100 Wn.2d 417, STATE v. GRIFFIN

CITE:          100 Wn.2d 417, 670 P.2d 265

               STATE v. GRIFFIN


FILE DATE:     October 13, 1983

CASE TITLE: The State of Washington, Respondent, v. Mark
               A. Griffin, Petitioner.

[1] Criminal Law - Intent - Diminished Capacity - Instruction - Necessity. A specific instruction on diminished capacity is required when there is substantial evidence that the defendant had a diminished mental capacity and the evidence logically and reasonably connects that mental condition with the inability to possess the required level of culpability to commit the crime charged. Failure to give such an instruction if requested is prejudicial error.

NATURE OF ACTION: The defendant was charged with forging a signature on three checks.

Superior Court: The Superior Court for King County, No. 81-1-00788-7, Peter K. Steere, J., on December 16, 1981, entered a judgment on a verdict of guilty after refusing to give a diminished capacity instruction requested by the defendant.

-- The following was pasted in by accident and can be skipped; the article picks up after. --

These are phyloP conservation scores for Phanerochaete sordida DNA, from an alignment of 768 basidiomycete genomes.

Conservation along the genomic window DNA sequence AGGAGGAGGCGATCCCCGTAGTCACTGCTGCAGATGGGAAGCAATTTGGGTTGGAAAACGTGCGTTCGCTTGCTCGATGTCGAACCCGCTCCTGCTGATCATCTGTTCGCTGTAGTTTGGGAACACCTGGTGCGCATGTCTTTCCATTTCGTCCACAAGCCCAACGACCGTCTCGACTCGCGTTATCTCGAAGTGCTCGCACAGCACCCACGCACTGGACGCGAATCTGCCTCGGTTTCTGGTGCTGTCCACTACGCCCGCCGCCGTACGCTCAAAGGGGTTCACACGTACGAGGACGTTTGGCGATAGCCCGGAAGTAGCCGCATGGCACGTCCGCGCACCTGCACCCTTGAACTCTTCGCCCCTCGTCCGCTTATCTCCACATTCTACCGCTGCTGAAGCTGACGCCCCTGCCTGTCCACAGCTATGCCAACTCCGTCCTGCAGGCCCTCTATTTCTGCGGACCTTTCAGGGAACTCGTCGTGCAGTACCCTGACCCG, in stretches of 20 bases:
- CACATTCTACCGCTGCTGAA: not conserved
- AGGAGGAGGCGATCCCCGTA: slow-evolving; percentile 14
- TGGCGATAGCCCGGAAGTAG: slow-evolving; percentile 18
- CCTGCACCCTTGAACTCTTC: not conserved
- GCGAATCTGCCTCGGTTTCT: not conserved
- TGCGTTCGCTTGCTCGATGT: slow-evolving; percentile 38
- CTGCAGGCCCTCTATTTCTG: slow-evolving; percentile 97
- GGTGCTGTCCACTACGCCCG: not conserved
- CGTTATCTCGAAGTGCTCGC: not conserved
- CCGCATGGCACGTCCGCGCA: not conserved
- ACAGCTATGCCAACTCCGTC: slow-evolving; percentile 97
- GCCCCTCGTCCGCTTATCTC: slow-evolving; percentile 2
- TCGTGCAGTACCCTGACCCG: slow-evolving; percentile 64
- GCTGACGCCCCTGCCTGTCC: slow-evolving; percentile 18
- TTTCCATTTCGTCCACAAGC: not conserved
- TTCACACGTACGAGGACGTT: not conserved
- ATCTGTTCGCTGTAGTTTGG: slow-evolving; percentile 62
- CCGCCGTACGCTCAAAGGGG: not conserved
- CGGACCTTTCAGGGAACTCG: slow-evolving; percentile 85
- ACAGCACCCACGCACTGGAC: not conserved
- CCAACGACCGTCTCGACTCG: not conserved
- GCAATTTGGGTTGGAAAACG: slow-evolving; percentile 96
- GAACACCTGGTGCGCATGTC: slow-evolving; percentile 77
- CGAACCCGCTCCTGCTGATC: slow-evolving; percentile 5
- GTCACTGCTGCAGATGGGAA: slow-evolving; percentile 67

Court of Appeals: In an unpublished opinion noted at 34 Wn. App. 1022, the court AFFIRMED the judgment.

Supreme Court: Holding that the evidence supported the requested instruction and that the instructions given were inadequate to present the defense theory, the court REVERSES the decision of the Court of Appeals and the judgment.




MAJORITY OPINION: Defendant, Mark Anthony Griffin, appeals his conviction of three counts of forgery under RCW 9A.60.020(1)(a). He alleges the trial court erred in declining to give a proposed jury instruction for the defense of diminished capacity.

Griffin lived with Beverly Clark from July 1979 until the middle of 1980. He gave her money from time to time for expenses. In December 1980 he took three blank checks from Clark. Without her permission, he cashed the checks on December 16, 17, and 23 for the respective amounts of $50, $50, and $100. Although admitting he signed the checks, Griffin neither recalled going to the bank nor cashing them.

At trial, Griffin's counsel proposed a diminished capacity jury instruction. The trial court declined to use the instruction on the basis that an instruction on the elements of forgery and an instruction on intent, WPIC 10.01, sufficed. We disagree.